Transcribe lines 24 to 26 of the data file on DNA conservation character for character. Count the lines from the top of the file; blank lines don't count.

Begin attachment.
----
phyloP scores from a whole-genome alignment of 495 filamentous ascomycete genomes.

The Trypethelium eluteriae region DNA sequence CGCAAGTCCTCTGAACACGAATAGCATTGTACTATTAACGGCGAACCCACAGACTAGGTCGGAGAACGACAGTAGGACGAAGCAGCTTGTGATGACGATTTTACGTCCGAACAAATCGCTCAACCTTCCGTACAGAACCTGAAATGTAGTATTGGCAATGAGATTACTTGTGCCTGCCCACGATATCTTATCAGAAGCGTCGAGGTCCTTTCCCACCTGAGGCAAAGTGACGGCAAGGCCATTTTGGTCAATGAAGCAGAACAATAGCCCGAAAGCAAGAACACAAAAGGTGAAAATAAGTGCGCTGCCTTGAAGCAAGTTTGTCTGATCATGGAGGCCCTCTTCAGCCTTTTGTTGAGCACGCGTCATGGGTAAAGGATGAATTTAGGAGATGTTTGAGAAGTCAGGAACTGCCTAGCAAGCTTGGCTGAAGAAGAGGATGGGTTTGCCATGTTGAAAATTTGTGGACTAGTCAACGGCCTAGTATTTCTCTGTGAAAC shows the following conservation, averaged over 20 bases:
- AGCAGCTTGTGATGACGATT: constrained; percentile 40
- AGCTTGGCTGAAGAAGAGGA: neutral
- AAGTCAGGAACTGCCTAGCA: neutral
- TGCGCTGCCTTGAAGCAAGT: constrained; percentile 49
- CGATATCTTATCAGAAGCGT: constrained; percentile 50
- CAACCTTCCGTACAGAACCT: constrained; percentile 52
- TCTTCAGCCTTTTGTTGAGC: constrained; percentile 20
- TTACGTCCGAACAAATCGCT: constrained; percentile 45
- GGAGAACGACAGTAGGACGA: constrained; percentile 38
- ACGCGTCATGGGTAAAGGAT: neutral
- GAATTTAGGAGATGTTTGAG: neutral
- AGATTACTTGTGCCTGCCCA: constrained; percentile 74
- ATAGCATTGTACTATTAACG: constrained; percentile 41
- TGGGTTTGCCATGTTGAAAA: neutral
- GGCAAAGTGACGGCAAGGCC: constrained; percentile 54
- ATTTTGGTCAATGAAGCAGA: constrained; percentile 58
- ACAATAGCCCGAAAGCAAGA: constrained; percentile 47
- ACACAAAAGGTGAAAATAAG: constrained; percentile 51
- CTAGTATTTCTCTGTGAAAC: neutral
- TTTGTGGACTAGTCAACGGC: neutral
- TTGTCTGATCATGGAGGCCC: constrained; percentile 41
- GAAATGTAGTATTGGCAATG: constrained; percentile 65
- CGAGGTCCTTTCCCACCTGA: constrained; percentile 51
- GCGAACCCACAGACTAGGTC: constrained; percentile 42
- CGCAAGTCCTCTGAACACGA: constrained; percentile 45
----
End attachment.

- GAAATGTAGTATTGGCAATG: constrained; percentile 65
- CGAGGTCCTTTCCCACCTGA: constrained; percentile 51
- GCGAACCCACAGACTAGGTC: constrained; percentile 42